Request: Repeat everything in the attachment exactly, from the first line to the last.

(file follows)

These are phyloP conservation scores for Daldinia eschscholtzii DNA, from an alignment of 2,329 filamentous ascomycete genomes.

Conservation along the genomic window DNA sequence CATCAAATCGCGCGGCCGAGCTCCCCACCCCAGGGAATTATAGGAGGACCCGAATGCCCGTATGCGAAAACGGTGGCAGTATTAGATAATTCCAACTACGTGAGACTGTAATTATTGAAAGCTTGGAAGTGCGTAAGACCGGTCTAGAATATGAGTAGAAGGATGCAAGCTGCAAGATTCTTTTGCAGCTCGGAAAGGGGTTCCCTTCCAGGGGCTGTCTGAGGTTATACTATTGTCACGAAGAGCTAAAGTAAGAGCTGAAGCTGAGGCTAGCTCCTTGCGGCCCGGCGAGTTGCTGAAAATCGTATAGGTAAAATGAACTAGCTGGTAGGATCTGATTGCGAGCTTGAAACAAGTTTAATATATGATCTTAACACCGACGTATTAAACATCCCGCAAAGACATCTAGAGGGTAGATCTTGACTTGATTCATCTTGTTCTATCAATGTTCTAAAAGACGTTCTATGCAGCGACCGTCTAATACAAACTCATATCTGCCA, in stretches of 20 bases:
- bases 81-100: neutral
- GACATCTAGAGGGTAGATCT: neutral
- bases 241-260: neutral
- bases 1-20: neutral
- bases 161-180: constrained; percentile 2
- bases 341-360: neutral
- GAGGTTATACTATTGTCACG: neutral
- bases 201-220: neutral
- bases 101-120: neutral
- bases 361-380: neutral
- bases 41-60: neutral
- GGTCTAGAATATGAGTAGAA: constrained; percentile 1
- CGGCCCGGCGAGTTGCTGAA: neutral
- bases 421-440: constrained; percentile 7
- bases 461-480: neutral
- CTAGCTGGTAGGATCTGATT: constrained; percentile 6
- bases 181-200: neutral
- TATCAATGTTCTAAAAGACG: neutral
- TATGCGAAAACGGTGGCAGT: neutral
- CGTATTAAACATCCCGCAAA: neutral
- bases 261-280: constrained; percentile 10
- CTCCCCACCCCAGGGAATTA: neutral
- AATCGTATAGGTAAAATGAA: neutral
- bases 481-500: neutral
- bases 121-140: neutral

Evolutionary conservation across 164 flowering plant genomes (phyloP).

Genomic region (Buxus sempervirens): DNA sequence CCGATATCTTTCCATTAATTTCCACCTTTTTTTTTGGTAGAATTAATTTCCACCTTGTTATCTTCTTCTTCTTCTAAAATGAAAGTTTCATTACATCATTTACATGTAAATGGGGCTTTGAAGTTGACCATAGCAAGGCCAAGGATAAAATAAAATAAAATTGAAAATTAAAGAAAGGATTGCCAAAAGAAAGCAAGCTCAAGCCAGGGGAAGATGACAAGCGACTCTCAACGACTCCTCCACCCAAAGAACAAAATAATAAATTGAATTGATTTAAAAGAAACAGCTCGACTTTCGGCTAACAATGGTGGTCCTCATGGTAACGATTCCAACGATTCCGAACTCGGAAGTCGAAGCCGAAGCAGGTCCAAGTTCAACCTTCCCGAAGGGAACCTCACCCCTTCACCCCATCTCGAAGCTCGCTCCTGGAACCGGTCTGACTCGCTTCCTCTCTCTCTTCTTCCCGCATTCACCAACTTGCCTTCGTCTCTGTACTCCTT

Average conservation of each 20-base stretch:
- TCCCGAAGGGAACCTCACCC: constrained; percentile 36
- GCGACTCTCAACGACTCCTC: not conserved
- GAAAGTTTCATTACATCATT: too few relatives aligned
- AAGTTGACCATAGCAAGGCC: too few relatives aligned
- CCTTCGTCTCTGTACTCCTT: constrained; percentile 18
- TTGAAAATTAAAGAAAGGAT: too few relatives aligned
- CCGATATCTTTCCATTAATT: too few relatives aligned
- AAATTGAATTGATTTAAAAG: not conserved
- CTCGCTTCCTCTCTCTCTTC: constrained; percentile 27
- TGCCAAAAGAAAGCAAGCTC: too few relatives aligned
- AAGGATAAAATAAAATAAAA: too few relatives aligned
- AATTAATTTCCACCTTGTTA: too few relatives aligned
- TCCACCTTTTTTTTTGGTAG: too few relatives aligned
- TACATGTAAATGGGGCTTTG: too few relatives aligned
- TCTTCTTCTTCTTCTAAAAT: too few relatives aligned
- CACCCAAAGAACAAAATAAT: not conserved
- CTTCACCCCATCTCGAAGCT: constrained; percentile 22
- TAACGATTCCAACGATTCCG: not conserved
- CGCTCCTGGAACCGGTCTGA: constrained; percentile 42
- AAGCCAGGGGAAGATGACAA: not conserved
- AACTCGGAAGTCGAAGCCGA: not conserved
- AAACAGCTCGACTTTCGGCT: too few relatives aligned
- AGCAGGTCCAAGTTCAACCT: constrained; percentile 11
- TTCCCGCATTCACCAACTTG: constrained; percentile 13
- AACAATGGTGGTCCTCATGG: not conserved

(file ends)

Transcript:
These are phyloP conservation scores for Daldinia eschscholtzii DNA, from an alignment of 2,329 filamentous ascomycete genomes.

Conservation along the genomic window DNA sequence CATCAAATCGCGCGGCCGAGCTCCCCACCCCAGGGAATTATAGGAGGACCCGAATGCCCGTATGCGAAAACGGTGGCAGTATTAGATAATTCCAACTACGTGAGACTGTAATTATTGAAAGCTTGGAAGTGCGTAAGACCGGTCTAGAATATGAGTAGAAGGATGCAAGCTGCAAGATTCTTTTGCAGCTCGGAAAGGGGTTCCCTTCCAGGGGCTGTCTGAGGTTATACTATTGTCACGAAGAGCTAAAGTAAGAGCTGAAGCTGAGGCTAGCTCCTTGCGGCCCGGCGAGTTGCTGAAAATCGTATAGGTAAAATGAACTAGCTGGTAGGATCTGATTGCGAGCTTGAAACAAGTTTAATATATGATCTTAACACCGACGTATTAAACATCCCGCAAAGACATCTAGAGGGTAGATCTTGACTTGATTCATCTTGTTCTATCAATGTTCTAAAAGACGTTCTATGCAGCGACCGTCTAATACAAACTCATATCTGCCA, in stretches of 20 bases:
- bases 81-100: neutral
- GACATCTAGAGGGTAGATCT: neutral
- bases 241-260: neutral
- bases 1-20: neutral
- bases 161-180: constrained; percentile 2
- bases 341-360: neutral
- GAGGTTATACTATTGTCACG: neutral
- bases 201-220: neutral
- bases 101-120: neutral
- bases 361-380: neutral
- bases 41-60: neutral
- GGTCTAGAATATGAGTAGAA: constrained; percentile 1
- CGGCCCGGCGAGTTGCTGAA: neutral
- bases 421-440: constrained; percentile 7
- bases 461-480: neutral
- CTAGCTGGTAGGATCTGATT: constrained; percentile 6
- bases 181-200: neutral
- TATCAATGTTCTAAAAGACG: neutral
- TATGCGAAAACGGTGGCAGT: neutral
- CGTATTAAACATCCCGCAAA: neutral
- bases 261-280: constrained; percentile 10
- CTCCCCACCCCAGGGAATTA: neutral
- AATCGTATAGGTAAAATGAA: neutral
- bases 481-500: neutral
- bases 121-140: neutral

Evolutionary conservation across 164 flowering plant genomes (phyloP).

Genomic region (Buxus sempervirens): DNA sequence CCGATATCTTTCCATTAATTTCCACCTTTTTTTTTGGTAGAATTAATTTCCACCTTGTTATCTTCTTCTTCTTCTAAAATGAAAGTTTCATTACATCATTTACATGTAAATGGGGCTTTGAAGTTGACCATAGCAAGGCCAAGGATAAAATAAAATAAAATTGAAAATTAAAGAAAGGATTGCCAAAAGAAAGCAAGCTCAAGCCAGGGGAAGATGACAAGCGACTCTCAACGACTCCTCCACCCAAAGAACAAAATAATAAATTGAATTGATTTAAAAGAAACAGCTCGACTTTCGGCTAACAATGGTGGTCCTCATGGTAACGATTCCAACGATTCCGAACTCGGAAGTCGAAGCCGAAGCAGGTCCAAGTTCAACCTTCCCGAAGGGAACCTCACCCCTTCACCCCATCTCGAAGCTCGCTCCTGGAACCGGTCTGACTCGCTTCCTCTCTCTCTTCTTCCCGCATTCACCAACTTGCCTTCGTCTCTGTACTCCTT

Average conservation of each 20-base stretch:
- TCCCGAAGGGAACCTCACCC: constrained; percentile 36
- GCGACTCTCAACGACTCCTC: not conserved
- GAAAGTTTCATTACATCATT: too few relatives aligned
- AAGTTGACCATAGCAAGGCC: too few relatives aligned
- CCTTCGTCTCTGTACTCCTT: constrained; percentile 18
- TTGAAAATTAAAGAAAGGAT: too few relatives aligned
- CCGATATCTTTCCATTAATT: too few relatives aligned
- AAATTGAATTGATTTAAAAG: not conserved
- CTCGCTTCCTCTCTCTCTTC: constrained; percentile 27
- TGCCAAAAGAAAGCAAGCTC: too few relatives aligned
- AAGGATAAAATAAAATAAAA: too few relatives aligned
- AATTAATTTCCACCTTGTTA: too few relatives aligned
- TCCACCTTTTTTTTTGGTAG: too few relatives aligned
- TACATGTAAATGGGGCTTTG: too few relatives aligned
- TCTTCTTCTTCTTCTAAAAT: too few relatives aligned
- CACCCAAAGAACAAAATAAT: not conserved
- CTTCACCCCATCTCGAAGCT: constrained; percentile 22
- TAACGATTCCAACGATTCCG: not conserved
- CGCTCCTGGAACCGGTCTGA: constrained; percentile 42
- AAGCCAGGGGAAGATGACAA: not conserved
- AACTCGGAAGTCGAAGCCGA: not conserved
- AAACAGCTCGACTTTCGGCT: too few relatives aligned
- AGCAGGTCCAAGTTCAACCT: constrained; percentile 11
- TTCCCGCATTCACCAACTTG: constrained; percentile 13
- AACAATGGTGGTCCTCATGG: not conserved